secure attachment

after absence, a baby is happy to see mom - receptive to contact

insecure attachment

after absence of mom, baby is angry and rejects, avoids, ignores her, or behaves inconsistently

authoritarian parents

set up strict, expect children to follow them, and punish wrongdoing

authoritative parents

democratic style - set limits, but explain the reasons for rules with their children, and make exceptions when appropriate

permissive parents

tend not to set firm guidelines, if they set any at all - some let children do whatever they want, & others tend to ignore their children

longitudinal study

conducted over a long period of time using the same subjects - allows researchers to study the effects of early experiences on later life development

cross-sectional studies

conducted over a short time using subjects of different age groups

cohort-sequential studies

cross-sectional groups who are assessed at least 2 or 3 times over a span of months or years, rather than just once. Results from one cohort are compared with other cohorts at the same age to evaluate their similarity

cohort effect

differences among a cohort found during a cohort sequential study - are used to identify age related changes

Continuity versus Discontinuity

another major controversy in psychology - deals with the question of whether development is a gradual, cumulative change from conception to death (continuity), or a sequence of distinct stages (discontinuity)

Stability versus Change

another big controversy in psychology - deals with the issue of whether or not personality traits present during infancy endure throughout the lifespan

critical period

a time interval during which specific stimuli have a major effect on development (stimuli do not have this dramatic effect during other times - only at this specific time)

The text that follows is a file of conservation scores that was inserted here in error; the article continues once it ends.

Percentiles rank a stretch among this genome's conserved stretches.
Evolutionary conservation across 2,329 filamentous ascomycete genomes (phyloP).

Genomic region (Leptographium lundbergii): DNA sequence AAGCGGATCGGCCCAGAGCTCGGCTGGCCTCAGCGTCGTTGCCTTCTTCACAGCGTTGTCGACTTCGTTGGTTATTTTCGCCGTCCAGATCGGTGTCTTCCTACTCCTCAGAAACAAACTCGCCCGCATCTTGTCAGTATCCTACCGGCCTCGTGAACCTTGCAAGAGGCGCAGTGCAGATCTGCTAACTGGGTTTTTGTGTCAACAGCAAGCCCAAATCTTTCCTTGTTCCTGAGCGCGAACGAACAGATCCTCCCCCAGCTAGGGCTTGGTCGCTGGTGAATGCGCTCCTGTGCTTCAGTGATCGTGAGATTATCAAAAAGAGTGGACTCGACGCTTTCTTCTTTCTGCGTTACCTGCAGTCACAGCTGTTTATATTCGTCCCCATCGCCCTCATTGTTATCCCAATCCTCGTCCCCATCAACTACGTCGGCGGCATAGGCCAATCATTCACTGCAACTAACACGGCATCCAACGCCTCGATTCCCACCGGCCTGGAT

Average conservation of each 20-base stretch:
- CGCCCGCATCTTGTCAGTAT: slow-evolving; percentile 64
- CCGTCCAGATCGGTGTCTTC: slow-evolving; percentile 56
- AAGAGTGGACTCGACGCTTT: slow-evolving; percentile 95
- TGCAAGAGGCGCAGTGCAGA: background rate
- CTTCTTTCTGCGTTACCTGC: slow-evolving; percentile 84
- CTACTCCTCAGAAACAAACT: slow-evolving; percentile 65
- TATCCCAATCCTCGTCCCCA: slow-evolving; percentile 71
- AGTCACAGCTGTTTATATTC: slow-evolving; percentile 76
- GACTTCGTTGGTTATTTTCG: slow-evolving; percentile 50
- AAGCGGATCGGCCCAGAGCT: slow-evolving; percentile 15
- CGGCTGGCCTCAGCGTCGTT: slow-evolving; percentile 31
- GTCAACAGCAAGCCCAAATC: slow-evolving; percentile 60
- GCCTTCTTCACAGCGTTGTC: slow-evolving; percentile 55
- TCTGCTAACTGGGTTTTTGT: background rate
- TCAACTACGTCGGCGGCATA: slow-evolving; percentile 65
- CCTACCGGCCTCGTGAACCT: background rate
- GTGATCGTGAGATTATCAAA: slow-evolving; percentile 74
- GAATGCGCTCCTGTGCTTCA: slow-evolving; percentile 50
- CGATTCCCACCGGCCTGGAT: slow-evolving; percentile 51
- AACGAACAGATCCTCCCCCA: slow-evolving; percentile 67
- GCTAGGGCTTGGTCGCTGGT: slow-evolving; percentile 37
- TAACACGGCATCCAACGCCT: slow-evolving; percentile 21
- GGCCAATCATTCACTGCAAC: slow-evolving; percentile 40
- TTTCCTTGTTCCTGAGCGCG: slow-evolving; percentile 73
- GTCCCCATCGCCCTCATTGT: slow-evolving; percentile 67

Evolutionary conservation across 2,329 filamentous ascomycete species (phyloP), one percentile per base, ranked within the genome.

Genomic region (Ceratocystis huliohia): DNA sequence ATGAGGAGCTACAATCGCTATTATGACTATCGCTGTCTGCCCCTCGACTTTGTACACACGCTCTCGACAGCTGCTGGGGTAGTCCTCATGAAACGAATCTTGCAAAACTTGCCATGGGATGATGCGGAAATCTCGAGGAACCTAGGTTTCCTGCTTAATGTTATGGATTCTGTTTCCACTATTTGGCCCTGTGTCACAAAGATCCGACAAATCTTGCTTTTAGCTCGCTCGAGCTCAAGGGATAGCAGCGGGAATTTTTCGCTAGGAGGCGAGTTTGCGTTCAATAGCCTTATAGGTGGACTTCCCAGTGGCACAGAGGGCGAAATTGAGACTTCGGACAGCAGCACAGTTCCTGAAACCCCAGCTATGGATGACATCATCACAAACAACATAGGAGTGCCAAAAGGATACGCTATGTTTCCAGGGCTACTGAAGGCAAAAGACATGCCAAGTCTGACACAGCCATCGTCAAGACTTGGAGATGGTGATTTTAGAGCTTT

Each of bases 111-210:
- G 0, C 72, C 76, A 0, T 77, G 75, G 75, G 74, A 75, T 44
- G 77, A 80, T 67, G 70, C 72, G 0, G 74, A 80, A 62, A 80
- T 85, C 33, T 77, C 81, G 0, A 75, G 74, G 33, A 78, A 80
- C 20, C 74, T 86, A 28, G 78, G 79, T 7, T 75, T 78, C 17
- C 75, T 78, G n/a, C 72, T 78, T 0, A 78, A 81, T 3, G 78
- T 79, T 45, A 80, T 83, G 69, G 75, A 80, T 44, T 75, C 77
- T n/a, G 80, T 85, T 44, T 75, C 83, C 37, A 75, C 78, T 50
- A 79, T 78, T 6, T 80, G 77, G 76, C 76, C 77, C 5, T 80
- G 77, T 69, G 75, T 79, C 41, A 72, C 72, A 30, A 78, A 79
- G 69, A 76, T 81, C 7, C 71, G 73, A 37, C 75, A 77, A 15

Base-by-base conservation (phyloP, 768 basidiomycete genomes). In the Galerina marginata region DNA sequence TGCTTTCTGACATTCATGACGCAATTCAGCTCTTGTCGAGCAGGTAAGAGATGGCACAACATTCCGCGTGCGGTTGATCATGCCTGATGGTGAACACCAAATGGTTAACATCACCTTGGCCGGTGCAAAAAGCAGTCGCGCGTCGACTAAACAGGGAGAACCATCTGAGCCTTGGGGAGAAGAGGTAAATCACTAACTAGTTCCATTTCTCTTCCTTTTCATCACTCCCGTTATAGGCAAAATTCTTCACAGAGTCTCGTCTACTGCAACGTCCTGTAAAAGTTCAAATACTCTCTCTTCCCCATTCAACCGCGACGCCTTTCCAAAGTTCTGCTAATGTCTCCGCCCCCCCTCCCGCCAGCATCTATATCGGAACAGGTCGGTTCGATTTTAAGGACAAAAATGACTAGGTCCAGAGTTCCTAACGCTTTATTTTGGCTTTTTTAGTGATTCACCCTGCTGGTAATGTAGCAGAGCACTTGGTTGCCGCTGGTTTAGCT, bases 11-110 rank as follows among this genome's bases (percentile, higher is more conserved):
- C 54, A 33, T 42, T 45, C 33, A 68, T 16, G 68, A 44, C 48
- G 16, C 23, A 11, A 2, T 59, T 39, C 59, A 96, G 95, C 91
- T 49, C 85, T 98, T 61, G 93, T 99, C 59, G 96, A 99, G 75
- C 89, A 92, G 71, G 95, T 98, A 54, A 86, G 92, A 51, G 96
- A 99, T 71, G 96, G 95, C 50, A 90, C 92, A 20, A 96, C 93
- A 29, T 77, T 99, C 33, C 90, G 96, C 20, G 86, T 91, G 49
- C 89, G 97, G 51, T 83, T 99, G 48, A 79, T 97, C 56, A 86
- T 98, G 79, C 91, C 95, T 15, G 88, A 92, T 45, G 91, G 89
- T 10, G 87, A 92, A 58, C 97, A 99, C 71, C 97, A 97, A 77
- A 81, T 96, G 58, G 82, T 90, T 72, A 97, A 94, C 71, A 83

harmful substance (drugs or viruses( during prenatal period that can cause birth defects)

crystallized intelligence

learned knowledge & skills such as vocabulary (generally improves with age)

fluid intelligence

those abilities requiring speed or rapid learning (generally diminishes with aging)


study of the behavior of organisms in their natural habitat

gene therapy

offers the possibility of correcting genetic defects by introducing healthy cells into existing cells

moro reflex

(startle reflex) - loud noise or sudden drop causes neonate to automatically arch his/her back, fling his/her limbs out, and quickly retracts them

rooting reflex

neonate's (newborn's) response of turning his or her head when touched on the cheek and then trying to put the stimulus into his or her mouth


decreasing responsiveness with repeated presentation of the same stimulus (not responding to something after you have experienced it over and over and over) classic example: the little boy who cried wolf


an example of an instinct that involves some learning - ex: many birds, such as ducklings, will follow moving objects soon after hatching...usually this is the mother. If the mother is not present the ducklings will follow other moving objects, such as a researcher

information-processing approach

alternative idea regarding cognitive development - emphasizes continual change in the efficiency of processing information rather than a fixed sequence of stages of development


biological growth processes that bring about orderly changes in behavior, thought, or physical growth - is relatively unaffected by experience


kind, structure, organization


measurable number or amount

Pheylketonuria (PKU)

Recessive trait that results in severe, irreversible brain damage unless the baby is fed a special diet low in phenylalanine.